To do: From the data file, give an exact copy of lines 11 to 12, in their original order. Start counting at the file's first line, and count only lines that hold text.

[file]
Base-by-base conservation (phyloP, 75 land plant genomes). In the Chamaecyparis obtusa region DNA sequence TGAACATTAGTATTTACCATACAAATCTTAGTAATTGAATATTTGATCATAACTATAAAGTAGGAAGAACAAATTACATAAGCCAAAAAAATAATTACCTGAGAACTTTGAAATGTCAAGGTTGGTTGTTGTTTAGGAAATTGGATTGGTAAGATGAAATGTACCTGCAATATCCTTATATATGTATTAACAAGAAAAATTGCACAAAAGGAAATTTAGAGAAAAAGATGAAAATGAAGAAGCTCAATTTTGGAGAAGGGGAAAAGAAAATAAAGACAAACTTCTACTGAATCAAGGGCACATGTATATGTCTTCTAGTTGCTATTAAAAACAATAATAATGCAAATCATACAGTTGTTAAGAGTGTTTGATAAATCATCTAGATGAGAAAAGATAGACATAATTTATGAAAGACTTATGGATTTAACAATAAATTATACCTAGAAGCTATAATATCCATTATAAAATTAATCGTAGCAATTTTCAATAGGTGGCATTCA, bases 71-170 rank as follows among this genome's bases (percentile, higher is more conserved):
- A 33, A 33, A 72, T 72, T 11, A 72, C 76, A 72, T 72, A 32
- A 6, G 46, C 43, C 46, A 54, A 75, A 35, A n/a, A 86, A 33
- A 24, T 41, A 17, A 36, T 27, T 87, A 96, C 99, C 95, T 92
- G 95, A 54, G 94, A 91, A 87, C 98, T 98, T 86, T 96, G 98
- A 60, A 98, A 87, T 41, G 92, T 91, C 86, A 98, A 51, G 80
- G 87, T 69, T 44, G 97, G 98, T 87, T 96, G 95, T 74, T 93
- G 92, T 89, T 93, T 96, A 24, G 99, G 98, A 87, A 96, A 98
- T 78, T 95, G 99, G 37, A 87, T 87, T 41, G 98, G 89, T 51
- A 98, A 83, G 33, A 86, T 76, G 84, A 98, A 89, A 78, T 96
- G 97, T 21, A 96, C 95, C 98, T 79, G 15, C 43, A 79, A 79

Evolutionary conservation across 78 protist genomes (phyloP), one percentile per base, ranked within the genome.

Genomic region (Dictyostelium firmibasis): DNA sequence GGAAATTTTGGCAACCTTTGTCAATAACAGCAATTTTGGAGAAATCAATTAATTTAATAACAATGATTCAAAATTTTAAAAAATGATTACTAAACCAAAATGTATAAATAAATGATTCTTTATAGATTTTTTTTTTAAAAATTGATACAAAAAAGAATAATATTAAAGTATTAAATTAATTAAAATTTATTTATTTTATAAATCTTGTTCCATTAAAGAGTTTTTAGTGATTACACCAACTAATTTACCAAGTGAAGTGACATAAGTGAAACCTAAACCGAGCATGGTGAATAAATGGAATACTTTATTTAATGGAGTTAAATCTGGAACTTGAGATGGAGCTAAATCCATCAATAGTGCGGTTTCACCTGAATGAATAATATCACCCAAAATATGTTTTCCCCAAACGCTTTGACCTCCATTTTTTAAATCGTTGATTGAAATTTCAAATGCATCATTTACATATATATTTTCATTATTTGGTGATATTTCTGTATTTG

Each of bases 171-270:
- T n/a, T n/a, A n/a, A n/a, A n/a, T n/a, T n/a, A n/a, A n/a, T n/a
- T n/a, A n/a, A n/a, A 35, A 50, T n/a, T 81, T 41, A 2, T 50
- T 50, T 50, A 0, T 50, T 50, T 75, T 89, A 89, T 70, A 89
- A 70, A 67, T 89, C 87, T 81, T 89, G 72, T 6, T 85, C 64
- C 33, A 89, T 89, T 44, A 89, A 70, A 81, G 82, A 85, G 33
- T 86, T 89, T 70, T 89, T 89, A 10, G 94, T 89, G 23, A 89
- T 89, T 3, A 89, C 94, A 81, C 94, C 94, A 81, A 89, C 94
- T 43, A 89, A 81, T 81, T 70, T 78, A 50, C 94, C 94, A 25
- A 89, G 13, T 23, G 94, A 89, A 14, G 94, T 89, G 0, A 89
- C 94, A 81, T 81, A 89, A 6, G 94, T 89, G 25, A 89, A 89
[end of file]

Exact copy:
- G 97, T 21, A 96, C 95, C 98, T 79, G 15, C 43, A 79, A 79

Evolutionary conservation across 78 protist genomes (phyloP), one percentile per base, ranked within the genome.